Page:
All about Gondavalekar Maharaj: Sri Ram, Jai Ram, Jai Jai Ram
Living Dharma

All about Gondavalekar Maharaj: Sri Ram, Jai Ram, Jai Jai Ram

By December 22, 2021 March 1st, 2022 No Comments

This is not a post about politics or even culture. And while Jai Shri Ram or Jai Siya Ram maybe the more popular greetings employed in normal conversations in North India, the above is the formal Rama Nama Japam that many saints have been initiated into in Hindu history. 

After procrastinating for over a year, I was inspired yesterday to start what I hope will at least be an occasional series on Hindu saints, especially the lesser known ones. And so I thought I would begin with one whose samadhi day was yesterday, Dec 22nd: Sri Brahma Chaitanya Gondavalekar Maharaj.

I guess Gondavalekar Maharaj (Feb 19, 1845 – Dec 22, 1913) can be placed squarely in the Maharashtrian Bhakti tradition. Note that the tradition is not limited to the times of Sant Jnaneshwar or Sant Tukaram but continued well into the 20th century and indeed continues today. Sri Rama (or Lord Vithoba) claims who he wants, when he wants.

One of the features of the Maharashtrian tradition that I love is how many of them continued to live a life of a householder even after God realization. 

Sant Jnaneshwar, Sant Tukaram, Sant Namdev were all married, as was Nisargadatta Maharaj in modern times and so was Gondavalekar Maharaj. He took his aged mother on pilgrimage to Kashi and Ayodhya. She passed away on his lap in Ayodhya. He even married twice, the first a child marriage at 11. His bride became a yogini in her own right under his guidance and attained samadhi at a young age. Social customs of the time required him to marry once again, plus his guru told him to lead the life of a householder. This time the Master chose a blind girl to be his wife.

As it happens in a saint’s life, there were miracles in his life too. But he preferred to keep them on low key. Instead he had three instructions to his disciples:

  1. Be regular in worship of God, (sagunopasana),
  2. Offer food to all (annadana), and
  3. Chant Rama Nama (nama japa).

Rama Nama is one of the great maha mantras of Hinduism. A powerful boat across the treacherous ocean of samsara.

Adhyatma Ramayana, one of those beautiful texts and wonderful integrates bhakti and jnana, has Anjaneya saying the following to Ravana when he goes in search of Sita, seated opposite to Ravana in the Durbar Hall on a high pedestal: 

‘Oh Ravana, I give you a teaching (upadesa) for attaining liberation (moksha). Please listen to me carefully. It is certain that the Self (atma) gets purified by intense devotion to Hari, who is in the lotus of the Heart at all times. The ego gets destroyed and then the sin gets destroyed. Afterwards, in its place, the knowledge of the transcendent Self emerges. With a pure mind and with the bliss (ananda) generated by a firm knowledge of the Self, the two letters ‘Ra’ ‘Ma’ which are like mantras, will repeat themselves within you automatically. What more is required for a person who has this knowledge, however little it might be? Hence worship the lotus feet of Vishnu, which will remove all worldly fears, which are dear to all devotees and which shine as brightly as the light of a crore of Suns. Give up the ignorance of your mind.’

Even more emphatic is the following short work by another Maharashtrian bhakti saint Namdev titled The Philosophy of the Divine Name. Sri Ramana Maharshi first discovered it in 1937 published in a magazine called “Vision” and for the rest of his life he kept a copy of it on a small bookshelf by his bed. He frequently read it out when visitors asked him about the nature and usefulness of Nama Japa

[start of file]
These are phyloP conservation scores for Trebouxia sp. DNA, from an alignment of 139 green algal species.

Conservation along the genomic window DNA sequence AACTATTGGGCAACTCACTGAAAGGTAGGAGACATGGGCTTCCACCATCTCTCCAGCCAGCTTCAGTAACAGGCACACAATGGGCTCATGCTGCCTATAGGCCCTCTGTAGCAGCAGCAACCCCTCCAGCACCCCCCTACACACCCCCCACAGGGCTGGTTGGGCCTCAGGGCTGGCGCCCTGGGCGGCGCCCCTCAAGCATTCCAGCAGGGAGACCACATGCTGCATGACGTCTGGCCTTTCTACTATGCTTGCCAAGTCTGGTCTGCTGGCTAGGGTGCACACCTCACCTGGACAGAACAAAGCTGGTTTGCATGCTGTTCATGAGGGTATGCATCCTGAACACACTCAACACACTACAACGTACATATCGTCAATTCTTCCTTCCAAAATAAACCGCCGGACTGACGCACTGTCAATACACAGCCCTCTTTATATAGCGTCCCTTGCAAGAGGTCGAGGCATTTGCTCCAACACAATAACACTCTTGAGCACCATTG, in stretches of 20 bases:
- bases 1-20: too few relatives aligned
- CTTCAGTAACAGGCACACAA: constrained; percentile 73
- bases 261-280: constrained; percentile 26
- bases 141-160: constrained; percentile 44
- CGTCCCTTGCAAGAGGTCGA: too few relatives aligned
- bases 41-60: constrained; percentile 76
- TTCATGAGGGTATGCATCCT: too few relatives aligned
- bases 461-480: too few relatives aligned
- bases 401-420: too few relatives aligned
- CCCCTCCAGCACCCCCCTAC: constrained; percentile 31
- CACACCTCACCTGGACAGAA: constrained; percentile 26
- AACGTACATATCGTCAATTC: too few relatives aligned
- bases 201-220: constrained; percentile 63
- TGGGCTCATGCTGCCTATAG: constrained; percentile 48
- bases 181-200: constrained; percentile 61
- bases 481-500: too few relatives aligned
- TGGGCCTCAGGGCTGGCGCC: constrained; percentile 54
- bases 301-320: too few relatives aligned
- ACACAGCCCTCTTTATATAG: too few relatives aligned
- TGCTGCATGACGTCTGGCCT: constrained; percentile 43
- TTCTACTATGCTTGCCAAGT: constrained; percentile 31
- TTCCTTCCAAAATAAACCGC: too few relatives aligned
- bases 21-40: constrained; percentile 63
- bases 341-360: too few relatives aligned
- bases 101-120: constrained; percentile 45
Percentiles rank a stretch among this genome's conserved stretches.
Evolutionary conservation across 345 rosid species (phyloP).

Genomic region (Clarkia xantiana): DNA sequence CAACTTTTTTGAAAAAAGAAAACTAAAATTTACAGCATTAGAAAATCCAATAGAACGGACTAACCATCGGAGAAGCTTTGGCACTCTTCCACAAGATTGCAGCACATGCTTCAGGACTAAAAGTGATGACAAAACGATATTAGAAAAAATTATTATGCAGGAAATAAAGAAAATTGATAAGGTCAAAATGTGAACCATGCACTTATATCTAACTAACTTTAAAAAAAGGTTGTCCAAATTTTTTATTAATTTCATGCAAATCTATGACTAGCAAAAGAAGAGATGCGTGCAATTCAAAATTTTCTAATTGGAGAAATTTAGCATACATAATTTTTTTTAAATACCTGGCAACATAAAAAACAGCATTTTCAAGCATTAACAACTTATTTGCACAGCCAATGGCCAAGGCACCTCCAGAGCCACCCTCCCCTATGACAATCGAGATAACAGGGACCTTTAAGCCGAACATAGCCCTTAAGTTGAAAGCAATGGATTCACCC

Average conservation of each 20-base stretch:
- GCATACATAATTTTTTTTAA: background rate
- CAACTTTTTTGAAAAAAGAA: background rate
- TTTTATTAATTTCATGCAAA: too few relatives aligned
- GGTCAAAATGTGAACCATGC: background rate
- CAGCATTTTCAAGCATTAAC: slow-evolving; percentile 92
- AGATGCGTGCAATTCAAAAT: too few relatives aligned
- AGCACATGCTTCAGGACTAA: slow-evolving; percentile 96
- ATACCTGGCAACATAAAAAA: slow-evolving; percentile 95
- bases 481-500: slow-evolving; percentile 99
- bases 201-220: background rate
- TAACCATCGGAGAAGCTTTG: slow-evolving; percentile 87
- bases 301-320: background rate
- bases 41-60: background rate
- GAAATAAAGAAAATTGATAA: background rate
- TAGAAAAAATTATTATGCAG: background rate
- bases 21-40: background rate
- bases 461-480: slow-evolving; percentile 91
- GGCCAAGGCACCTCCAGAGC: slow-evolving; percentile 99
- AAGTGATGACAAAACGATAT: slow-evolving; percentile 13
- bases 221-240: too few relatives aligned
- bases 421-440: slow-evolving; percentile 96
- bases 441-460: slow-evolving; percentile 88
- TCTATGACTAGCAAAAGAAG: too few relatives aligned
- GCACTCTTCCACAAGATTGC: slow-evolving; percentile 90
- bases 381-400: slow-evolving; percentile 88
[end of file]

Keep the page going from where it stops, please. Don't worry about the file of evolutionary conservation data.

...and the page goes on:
Philosophy of the Divine Name according to Saint Namdev

  1. The Name permeates the entire universe densely. Who can tell to what depths in the nether regions and to what heights in the heavens It extends? The ignorant fools undergo the eighty-four lakhs (8.4 million) of species of births, not knowing the essence of things. The Name is immortal. Forms are innumerable but Name is all that.
  2. The Name itself is form and form itself is Name. There is no distinction between Name and form. God became manifest and assumed Name and form. Hence the Name the Vedas have established. Beware there is no Mantram beyond the Name. Those who say otherwise are ignorant fools. Name is Keshava Himself. This is known only to the loving devotee of the Lord.
  3. The all-pervading nature of the Name can only be understood when one recognizes one’s own ‘I’. When one’s own name is not recognized, it is impossible to get the all-pervading Name. When one knows himself then he finds the Name everywhere.
  4. None can realize the Name by the practice of knowledge, meditation or austerity. Surrender yourself at first at the feet of the Guru and learn to know who the ‘I’ in you is. After finding the source of that ‘I’ merge your individuality in that Oneness — which is Self-existent and devoid of all duality. It is that Name that permeates the three Worlds. The Name is Para-Brahman itself where there is no action arising out of dvaita (duality)

Again, note the seamless integration of jnana and bhakti

The link below is a video by Ramana Balachandhran, the son of a close friend. An up and coming carnatic musician and veena player who also has a wonderful voice. He presents a soulful rendering of the Gondavale chant for your enjoyment. Please listen.

PS: As a side note, many Hindu texts mention “84 lakhs species of births” that Sri Namdev mentions above. That’s 8.4 million species, saying that one takes birth as each of them. I am not sure about the exact source or reasoning behind this curious number but the number of species of plants and animals currently known to be in existence is 8.7 million.

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